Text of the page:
The late Meadhbh Chonmhídhe-Piskorska speaking at the launch of 'Meath Towards a History', a compilation of the writings of her mother, Margaret Conway.

Obituaries 12-01-2013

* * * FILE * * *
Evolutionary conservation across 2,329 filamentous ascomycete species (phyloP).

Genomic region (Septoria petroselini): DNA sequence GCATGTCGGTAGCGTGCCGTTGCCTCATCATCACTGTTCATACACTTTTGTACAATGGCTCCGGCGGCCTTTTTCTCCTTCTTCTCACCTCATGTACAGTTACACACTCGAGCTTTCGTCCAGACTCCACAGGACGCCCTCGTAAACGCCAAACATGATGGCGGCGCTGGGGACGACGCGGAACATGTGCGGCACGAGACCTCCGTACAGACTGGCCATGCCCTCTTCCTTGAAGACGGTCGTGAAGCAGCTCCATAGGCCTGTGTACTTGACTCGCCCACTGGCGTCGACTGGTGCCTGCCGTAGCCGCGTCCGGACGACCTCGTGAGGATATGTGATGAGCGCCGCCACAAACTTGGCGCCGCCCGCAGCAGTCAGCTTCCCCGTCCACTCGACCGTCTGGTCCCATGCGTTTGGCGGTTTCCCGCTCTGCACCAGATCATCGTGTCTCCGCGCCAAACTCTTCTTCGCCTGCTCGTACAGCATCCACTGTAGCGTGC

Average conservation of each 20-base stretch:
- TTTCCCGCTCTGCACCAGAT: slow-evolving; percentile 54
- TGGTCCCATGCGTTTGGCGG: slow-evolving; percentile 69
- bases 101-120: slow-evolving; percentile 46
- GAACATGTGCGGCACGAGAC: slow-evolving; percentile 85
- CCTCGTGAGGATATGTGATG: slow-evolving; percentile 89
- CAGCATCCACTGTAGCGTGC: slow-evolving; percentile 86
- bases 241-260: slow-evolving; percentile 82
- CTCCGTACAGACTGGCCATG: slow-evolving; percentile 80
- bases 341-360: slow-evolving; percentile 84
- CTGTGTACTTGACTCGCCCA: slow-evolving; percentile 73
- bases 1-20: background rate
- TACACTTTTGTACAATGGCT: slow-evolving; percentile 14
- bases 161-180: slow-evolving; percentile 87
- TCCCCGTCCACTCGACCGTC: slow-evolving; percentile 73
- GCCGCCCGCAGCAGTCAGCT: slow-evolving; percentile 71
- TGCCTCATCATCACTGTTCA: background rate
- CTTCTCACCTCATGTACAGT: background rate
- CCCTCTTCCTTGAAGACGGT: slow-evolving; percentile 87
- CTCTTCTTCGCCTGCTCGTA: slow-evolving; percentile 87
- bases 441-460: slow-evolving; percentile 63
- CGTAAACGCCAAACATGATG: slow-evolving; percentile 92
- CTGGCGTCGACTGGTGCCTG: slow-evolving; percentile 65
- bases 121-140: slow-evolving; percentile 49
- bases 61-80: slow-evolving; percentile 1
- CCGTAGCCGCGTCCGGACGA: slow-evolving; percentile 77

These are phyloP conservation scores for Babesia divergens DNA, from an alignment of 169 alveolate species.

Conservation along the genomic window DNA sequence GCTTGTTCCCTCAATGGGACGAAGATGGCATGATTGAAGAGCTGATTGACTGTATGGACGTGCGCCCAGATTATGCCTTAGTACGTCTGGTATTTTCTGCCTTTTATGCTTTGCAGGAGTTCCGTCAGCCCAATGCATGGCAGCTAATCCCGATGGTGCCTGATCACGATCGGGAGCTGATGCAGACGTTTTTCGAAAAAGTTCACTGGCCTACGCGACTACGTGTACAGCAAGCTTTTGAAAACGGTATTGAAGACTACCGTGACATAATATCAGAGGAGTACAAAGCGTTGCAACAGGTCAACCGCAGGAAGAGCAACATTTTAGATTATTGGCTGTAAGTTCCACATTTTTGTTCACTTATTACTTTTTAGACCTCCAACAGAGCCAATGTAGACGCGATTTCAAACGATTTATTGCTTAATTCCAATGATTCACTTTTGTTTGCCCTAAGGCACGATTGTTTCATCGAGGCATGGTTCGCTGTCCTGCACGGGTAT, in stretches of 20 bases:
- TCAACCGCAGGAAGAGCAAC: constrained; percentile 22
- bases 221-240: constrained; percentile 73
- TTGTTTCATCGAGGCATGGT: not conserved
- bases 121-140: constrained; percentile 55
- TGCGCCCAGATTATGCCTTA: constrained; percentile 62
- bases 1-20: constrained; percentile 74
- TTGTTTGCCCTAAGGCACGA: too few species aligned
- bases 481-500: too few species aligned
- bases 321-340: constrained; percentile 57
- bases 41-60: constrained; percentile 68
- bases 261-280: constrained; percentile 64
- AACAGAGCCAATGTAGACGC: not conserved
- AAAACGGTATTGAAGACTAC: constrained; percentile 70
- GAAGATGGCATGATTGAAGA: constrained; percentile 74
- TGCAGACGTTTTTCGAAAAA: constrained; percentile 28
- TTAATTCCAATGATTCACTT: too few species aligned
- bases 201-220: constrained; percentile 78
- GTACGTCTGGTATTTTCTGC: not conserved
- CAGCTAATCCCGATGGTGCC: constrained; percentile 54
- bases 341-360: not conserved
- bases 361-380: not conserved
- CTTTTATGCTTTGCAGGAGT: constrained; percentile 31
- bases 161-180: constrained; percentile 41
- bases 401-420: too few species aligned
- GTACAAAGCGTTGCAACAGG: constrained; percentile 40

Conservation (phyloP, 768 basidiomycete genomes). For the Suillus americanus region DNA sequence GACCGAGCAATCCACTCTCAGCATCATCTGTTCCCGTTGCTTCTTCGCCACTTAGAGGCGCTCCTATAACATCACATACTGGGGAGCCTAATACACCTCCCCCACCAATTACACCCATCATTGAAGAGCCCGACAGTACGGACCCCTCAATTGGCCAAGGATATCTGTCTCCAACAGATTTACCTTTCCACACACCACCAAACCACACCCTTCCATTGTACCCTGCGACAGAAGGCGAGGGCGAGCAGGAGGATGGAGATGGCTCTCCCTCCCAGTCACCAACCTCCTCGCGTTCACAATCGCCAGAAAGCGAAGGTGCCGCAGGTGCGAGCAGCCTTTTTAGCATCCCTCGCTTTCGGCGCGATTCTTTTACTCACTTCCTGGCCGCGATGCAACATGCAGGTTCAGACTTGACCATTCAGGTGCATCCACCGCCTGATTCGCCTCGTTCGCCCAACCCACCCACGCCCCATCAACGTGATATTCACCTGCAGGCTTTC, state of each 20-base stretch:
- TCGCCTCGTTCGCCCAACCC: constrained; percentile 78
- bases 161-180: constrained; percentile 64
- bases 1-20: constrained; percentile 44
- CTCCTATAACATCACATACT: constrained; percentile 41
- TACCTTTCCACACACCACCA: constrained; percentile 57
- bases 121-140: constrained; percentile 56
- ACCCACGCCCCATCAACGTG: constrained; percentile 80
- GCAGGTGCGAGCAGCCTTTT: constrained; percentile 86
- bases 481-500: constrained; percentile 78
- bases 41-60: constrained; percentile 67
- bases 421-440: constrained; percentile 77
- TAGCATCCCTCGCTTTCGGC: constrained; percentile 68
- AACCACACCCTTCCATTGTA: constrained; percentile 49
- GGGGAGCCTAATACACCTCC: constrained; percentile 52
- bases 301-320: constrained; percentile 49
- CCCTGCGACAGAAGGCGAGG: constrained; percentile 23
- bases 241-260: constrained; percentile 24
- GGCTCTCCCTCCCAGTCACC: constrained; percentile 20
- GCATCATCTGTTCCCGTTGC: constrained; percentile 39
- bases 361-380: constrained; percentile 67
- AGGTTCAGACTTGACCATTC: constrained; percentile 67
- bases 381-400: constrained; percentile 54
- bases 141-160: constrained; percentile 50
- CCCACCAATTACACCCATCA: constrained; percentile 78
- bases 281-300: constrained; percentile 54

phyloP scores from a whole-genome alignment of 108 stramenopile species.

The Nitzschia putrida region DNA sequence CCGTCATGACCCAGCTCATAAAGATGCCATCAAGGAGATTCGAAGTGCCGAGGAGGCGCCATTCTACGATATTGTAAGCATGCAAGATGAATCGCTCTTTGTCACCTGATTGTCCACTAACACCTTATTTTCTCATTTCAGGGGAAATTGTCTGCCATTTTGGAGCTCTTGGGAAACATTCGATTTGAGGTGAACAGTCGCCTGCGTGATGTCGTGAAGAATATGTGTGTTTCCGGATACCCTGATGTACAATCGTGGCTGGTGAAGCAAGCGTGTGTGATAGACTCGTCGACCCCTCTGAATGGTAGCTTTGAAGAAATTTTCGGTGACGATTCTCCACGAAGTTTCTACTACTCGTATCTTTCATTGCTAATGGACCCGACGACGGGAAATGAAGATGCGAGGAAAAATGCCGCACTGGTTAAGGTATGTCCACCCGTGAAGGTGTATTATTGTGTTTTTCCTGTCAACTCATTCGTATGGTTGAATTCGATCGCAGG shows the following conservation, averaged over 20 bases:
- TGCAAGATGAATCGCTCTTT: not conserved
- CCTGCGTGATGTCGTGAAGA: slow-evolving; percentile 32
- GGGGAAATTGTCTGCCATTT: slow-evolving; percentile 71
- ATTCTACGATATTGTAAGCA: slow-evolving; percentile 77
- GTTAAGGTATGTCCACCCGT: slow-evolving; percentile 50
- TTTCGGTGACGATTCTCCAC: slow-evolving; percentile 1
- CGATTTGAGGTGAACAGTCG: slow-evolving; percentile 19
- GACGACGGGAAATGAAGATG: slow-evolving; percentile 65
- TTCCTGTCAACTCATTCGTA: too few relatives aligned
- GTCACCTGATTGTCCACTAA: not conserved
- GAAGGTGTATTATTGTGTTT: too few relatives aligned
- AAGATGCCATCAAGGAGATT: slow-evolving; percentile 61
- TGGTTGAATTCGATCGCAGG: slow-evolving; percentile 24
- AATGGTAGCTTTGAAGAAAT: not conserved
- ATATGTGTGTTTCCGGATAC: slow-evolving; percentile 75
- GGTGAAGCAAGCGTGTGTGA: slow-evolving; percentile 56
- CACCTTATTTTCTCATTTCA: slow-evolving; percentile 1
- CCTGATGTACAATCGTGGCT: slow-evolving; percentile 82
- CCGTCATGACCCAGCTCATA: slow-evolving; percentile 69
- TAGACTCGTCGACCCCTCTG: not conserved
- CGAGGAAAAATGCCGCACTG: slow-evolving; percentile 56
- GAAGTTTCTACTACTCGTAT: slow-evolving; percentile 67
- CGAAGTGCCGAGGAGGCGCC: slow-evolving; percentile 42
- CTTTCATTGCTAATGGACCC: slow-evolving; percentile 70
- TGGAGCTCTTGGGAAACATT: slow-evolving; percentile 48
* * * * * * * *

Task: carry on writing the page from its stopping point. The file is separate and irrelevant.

Meadhbh Chonmhídhe-Piskorska, Ballivor and Dublin The burial took place in her native Ballivor on Thursday last of Mrs Meadhbh Conway-Piskorska, the former head of children's and education programmes at Radio Teilifis Éireann. She died peacefully at Our Lady's Hospice, Blackrock, Co Dublin, on New Year's Day, following a short illness. Mrs Piskorska, who was aged 83, was a daughter of the late Thomas Conway, principal of Ballivor National School, and his wife, the historian Margaret Conway, who taught in Coolronan. Deceased had previously worked in the Irish Placenames Commission, Coimisiún na Logainmeacha. In an interview with Andy O'Mahony on RTÉ, she recalled growing up in Ballivor, the 'end of the good land', where the pastures of Meath met the boglands of Coolronan and Westmeath. She remembered lots of Irish words still being used, such as names of fruits. Her childhood home was full of "plenty of company, plenty of laughter and plenty of conversation," she recalled. Her family were of teaching stock - mainly her father's - and her mother's (the Callans) were farming stock. The young Meadhbh attended the local school, and St Louis Convent Boarding School in Monaghan. An early ambition was to be a singer - a 'crooner', she admitted, and she took part in some operas and orchestras at school. But she admitted to being a bit of a rebel, and at the age of 14 or 15, said she found rules ridiculous. "I always spoke out against rules," she said. She went on to University College, Dublin, where she read English, Irish, French and Italian. Living in Dublin in the post war years, she stayed in the Dominican Hall, and had 10 shillings a week pocket money. During those years she got to love the theatre scene in Dublin, attending the Gate and the Gaiety with her sister, but 'not so much the Abbey - we sort of looked down on the Abbey!' Her early working career was teaching French in St Louis Convent in Rathmines, and in Mespil Hall Road. At the encouragement of her father, an avid Gaelic Leaguer, she went to work in the Irish Placenames Commission, which involved 'bookish research' as well as field research during the summer. This involved travelling to areas around the country and taking down the Irish versions of placenames. She worked quite a bit in Kilskyre, and later in Donegal. She spent two years with the Commission, but never felt 100 per cent comfortable there, as she didn't know whether she was working slow or fast enough there. Her future RTÉ colleague, Ciaran MacMathuna, also worked there. "I decided that if I was going to do the whole of Donegal, I'd be 98 by the time I'd finish it - I was young and impatient." She moved onto work with what was then Radio Eireann in its offices in the GPO off Henry Street, where she went in as assistant to the head of the children's department, Seamus Kavanagh. Programmes she worked on included 'Children to the Microphone' and sports reporting for children. Her colleagues included Harry Thuillier. Then, with the establishment of the new television station in 1962, she was involved in the preparations for this in a very exciting time for Irish broadcasting. She was one of a coterie of people who worked out of rented offices in Dublin waiting for the studios at Montrose to be completed, and she became the head of children's programmes in the new station. In a piece for RTE's 25th anniversary publication in 1987, she wrote that there can never be enough homemade children's programmes in the television age. "Before television, the world outside the home, street or village was an hour's or a day's journey away. Television brings the outside world home. To the extent that it affirms culture, a child's self esteem is enhanced and their grasp of reality strengthened. She recalled 'Siopa An Bhreathnaigh' the drama departments's first production to be seen on the RTE screen. It was a tri-lingual serial, in Irish, English and French, scripted by Niall Toibin, about the imeachtai of a family living behind a shop in Dublin. Later, there was 'Let's Draw', with Blaithin Ni Chnaimhin, followed by 'Aithi Lacha', 'Murphy agus a Chairde' and 'Wanderly Wagon', and in later years, 'Bosco', 'Dilin O Deamhas' agus 'An Baile Beag'. For those a little older, 'Fortycoats' and for adolescents, 'Young Line' Anything Goes', 'Off Your Brush' and 'Borderline'. She recalled that schools broadcasts, 'Teilifis Scoile', started in 1964, two years after the main service began. The early service began with physics, chemistry and biology. "Resources were restricted and film crews were few and available for little more than news and the occasional documentary, so that we literally brought the laboratory, and anything else that needed to be shown, into the studio. "What we showed in a simple and direct way were the only modern teaching experiments some schools had the opportunity of seeing. Indeed, some schools introduced science teaching, without a science teacher to begin with, basing the classes on Teilifis Scoile programmes and school texts." She said the first ten years, from 1964-1974, were ones of enormous developments. Drama was introduced with Siobhan McKenna and Hilton Edwards; aerial photography in a geography series; animation in a mathematics series; interviews with authors and poets. Scriptwriters included Pat Baker and Donall Farmer. When she retired in 1994, Meadhbh Chonmhídhe became involved in Age and Opportunity, Parliamint na mBan, and wrote numerous academic writings. Her late mother, Maighréad Uí Chonmhide, was a keen historian and a member of the Meath Vocational Education Committee. She was secretary of the Meath Archaeological and Historical Society from 1937 to 1962. She edited the society's journal, 'Ríocht na Midhe' and delivered countless lectures and talks. In 1956, she began a history series which was published in the Meath Chronicle. 'The Parish History of Meath' was followed by a longer series 'Towards a History of Meath'. Meadhbh Chonmhídhe complied two collections of her mother's work for publication. 'Seanchas na Midhe - A Selection of Lectures' was published in 2009, and was launched in Dublin by the then outgoing RTE director-general Cathal Goan, who had also worked in the Placenames Commission and came into RTÉ working with Meadhbh Conway. In 2010, 'Meath - Towards A History' was launched in Navan Library. Meadhbh Conway marred a Polish man Ryszard Piskorska, whom she met while she was working as a lecturer at the Communications Institute, and he was working on the technical side. His family had been displaced by the German occupation of Poland in World War II, and he first came to Dublin visiting his sister who had been allowed study in Trinity College. When his late father died in London, he was buried in Ballivor close to the Conway family plot. Deceased lived at Westbrook Road, Dundrum, Dublin and is survived by her husband, Ryszard; son, Stefan; grandchildren, Joni and Rio; daughter-in-law, Hilary; sisters Aoife Nic Raghnall and Eithne Mac Aoidh; brothers, Loman, Páig, and Ultan; sisters-in-law Carmel and Maggie; brother-in-law Donnacha; nieces, nephews, extended family, and wide circle of friends. She was pre-deceased by her sister, Máire Bruck and brother, Seán. The funeral took place from the Church of the Holy Cross, Dundrum, to Ballivor Cemetery. ________________________________________________________ Kathleen Dunphy, Navan The death has occurred of Mrs Kathleen (Kate) Dunphy (nee Lynskey), late of Parnell Park, Navan, at Beaufort House, Navan, on 28th December last following a long illness. Formerly of Belmullet, Co Mayo and Mayo Road, Gibbstown, she died peacefully surrounded by her family. She is survived by her husband, Francie; family, Tommy, Angela, Robby, Deirdre, Colm; grandchildren; great grandchildren; sister Margaret, Clongill, Navan; brothers, Martin and Andy, Norfolk, England, Sean, Scotstown, Monaghan and Tony, Gibbstown, Navan; daughter-in-law; sons-in-law; nieces, nephews; relatives and friends. Her funeral mass took place on 31st December in St Mary's Church, Navan, followed by burial in St Mary's Cemetery, Navan. A month's memory Mass will be held Sunday 3rd February in St Mary's Church, Navan at 11am. _________________________________________________________ Patsy Halligan, Rathkenny There was widespread sadness on Christmas Eve following the sudden passing of Mr Patsy Halligan, Ladyrath, Castletown, Navan, at the age of 72, at his residence. A native of Knock, Castletown, deceased was a retired dairy farmer who devoted his life to his family. Through the course of his life he was actively involved in the parish and community of Rathkenny. He gave his time freely to a number of local groups like Castletown Accordian Band and Rathkenny Athletic Club and in more recent years, Rathkenny Hall Committee and Rathkenny Revels. He was also a director of Slane Credit Union. Mr Halligan is survived by his wife, Molly; son, Derek; daughters, Linda, Olive, Audrey and Patricia; sister, Sheila; brothers, Michael and Tony; daughter-in-law, Catherine; sons-in-law, Derek, Paul, Stewart and Derek; grandchildren, Caolach, Olwyn, Joe, Aoibheann, Jamie, Maeve, Mollie, Ellen and Ciarán; relatives, neighbours and friends. The funeral mass took place from the Church of St Louis and St Mary, Rathkenny followed by burial in the adjoining cemetery. A month's memory mass will take place on Sunday 27th January at 11.30am in Rathkenny Church. _________________________________________________________ Tom Fitzgerald, Dunsany The death of Mr Tom Fitzgerald, Killeen, Dunsany, after a short illness, was the cause of great sadness. Aged 74, he passed away at Our Lady's Hospital, Navan, on 8th December last. A native of Ormond Road, Drumcondra, Dublin, deceased will be remembered as a devoted father and grandfather, with endless patience, care and attention to detail. He spent 30 years as a marine engineer with British Petroleum and B&I lines, allowing him the opportunity to work around the world in places such as Bodo in Norway, Perth in Western Australia and Galveston in Texas. He was a lover of horseracing, rugby and snooker and loved nothing more than to be in the company of family, neighbours or friends. Mr Fitzgerald is survived by his daughter, Catherine Kennedy, Clonmore, Kildalkey; son, Fergal, Killeen; son-in-law, Seamus Kennedy; grandchildren, Chloe and Tiffany Kennedy; brother, Martin FitzGerald, Ormond Road, Drumcondra, Dublin 9; wife, Monica FitzGerald, Letterkenny, Co Donegal; relatives, neighbours and friends. The funeral took place from the Church of the Assumption, Dunsany, to the adjoining cemetery. A month's memory will be held in Dunsany on Saturday 12th January at 6pm. _________________________________________________________ Anne Kelly, Navan The death of Mrs Anne Kelly, Woodlands, Navan, on 27th December last, at her home, aged 61, caused considerable sadness. A native of Dublin, she was daughter of the late Nancy and Paddy McKiernan, and is survived by her husband, Ray; daughter, Sarah; sons, David and Keith; sisters, Oona, Teresa and Olga; daughters-in-law, Sarah and Evelyn; and grandchildren. The funeral took place from St Mary's Church, Navan, for to Glasnevin Crematorium. _________________________________________________________ Bridie Clarke, Kiltale The regretted death occurred on 24th December last, after a long illness, of Mrs Bridie Clarke, Kiltale, Dunsany, at St Joseph's Community Care Centre, Trim. Mrs Clarke (nee Connell), was wife of the late Dick Clarke, who died in 1977. She is survived by her family, Joe, Ratoath; Marie, Trim; Betty, Ratoath; Tommy, Dean Hill; Trish, Dunshaughlin; Martin, Kiltale; daughters-in-law; sons-in-law; grandchildren; great grandchildren; relatives and friends. The funeral took place from the Church of the Assumption, Kiltale, to the adjoining cemetery. A month's memory Mass will take place in Kiltale Church on Saturday 26th January at 6.30pm. _________________________________________________________ Ann Halpin, Oldcastle There was widespread sadness at the sudden death of Mrs Ann (Cissy) Halpin, Oldcastle, on 21st December last at Cavan General Hospital. A native of Castlerahan, Ballyjamesduff, Co Cavan, she was predeceased by her husband, Kevin, in 2010; her sister May in September 2012; and previously by her brothers, John, Con and Gerry. She is survived by her son, Brian; daughter, Sheila; son-in-law, Gerry; granddaughter, Siobhan; grandson, Ciaran; nieces and nephews. Her funeral mass took place in St Brigid's Church, Oldcastle on 23rd December and a month's mass Mass will take place in Oldcastle on Sunday 20th January at 11.30am. _________________________________________________________ Mary Reynolds, Moynalty There was widespread sadness following the death on 14th December last of Mrs Mary Reynolds, Carriga, Moynalty, Kells, aged 83, at Cavan Hospital. Deceased was a retired nurse who worked at Our Lady's Hospital, Navan. She was a native of Stonepark, Co Roscommon, and is survived by her husband, John; daughter, Patsy; son, Seamus; grandchildren, Eoin, Paula, Sean, Emma and Sinead, relatives and friends. The funeral took place from the Church of the Assumption, Moynalty, to the local cemetery.